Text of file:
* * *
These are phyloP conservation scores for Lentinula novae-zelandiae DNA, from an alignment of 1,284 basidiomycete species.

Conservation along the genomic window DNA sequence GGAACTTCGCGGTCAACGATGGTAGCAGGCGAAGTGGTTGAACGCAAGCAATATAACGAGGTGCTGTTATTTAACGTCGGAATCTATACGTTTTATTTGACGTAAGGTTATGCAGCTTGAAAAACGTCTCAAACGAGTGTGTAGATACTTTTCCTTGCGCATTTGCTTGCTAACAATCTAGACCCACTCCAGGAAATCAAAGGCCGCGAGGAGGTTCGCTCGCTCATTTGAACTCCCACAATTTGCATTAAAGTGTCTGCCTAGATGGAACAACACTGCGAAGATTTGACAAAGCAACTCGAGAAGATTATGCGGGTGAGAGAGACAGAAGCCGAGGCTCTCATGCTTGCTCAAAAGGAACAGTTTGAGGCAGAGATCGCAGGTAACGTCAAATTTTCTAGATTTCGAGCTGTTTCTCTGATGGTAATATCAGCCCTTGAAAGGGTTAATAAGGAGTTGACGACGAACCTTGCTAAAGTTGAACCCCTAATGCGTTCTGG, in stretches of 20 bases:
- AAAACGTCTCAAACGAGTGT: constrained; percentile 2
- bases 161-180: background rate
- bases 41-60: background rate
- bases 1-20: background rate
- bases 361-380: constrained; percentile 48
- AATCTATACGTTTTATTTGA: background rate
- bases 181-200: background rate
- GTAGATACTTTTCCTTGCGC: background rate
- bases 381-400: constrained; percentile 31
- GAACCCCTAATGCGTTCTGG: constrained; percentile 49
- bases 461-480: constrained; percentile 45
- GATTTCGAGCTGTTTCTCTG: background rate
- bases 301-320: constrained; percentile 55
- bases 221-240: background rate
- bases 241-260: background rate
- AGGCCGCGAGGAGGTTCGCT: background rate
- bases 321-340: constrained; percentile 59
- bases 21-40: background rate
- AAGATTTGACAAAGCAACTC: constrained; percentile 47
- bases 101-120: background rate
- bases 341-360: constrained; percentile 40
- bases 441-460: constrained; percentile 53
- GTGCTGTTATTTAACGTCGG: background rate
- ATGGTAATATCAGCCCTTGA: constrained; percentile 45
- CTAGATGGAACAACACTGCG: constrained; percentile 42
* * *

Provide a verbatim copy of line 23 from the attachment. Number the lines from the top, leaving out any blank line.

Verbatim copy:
- bases 341-360: constrained; percentile 40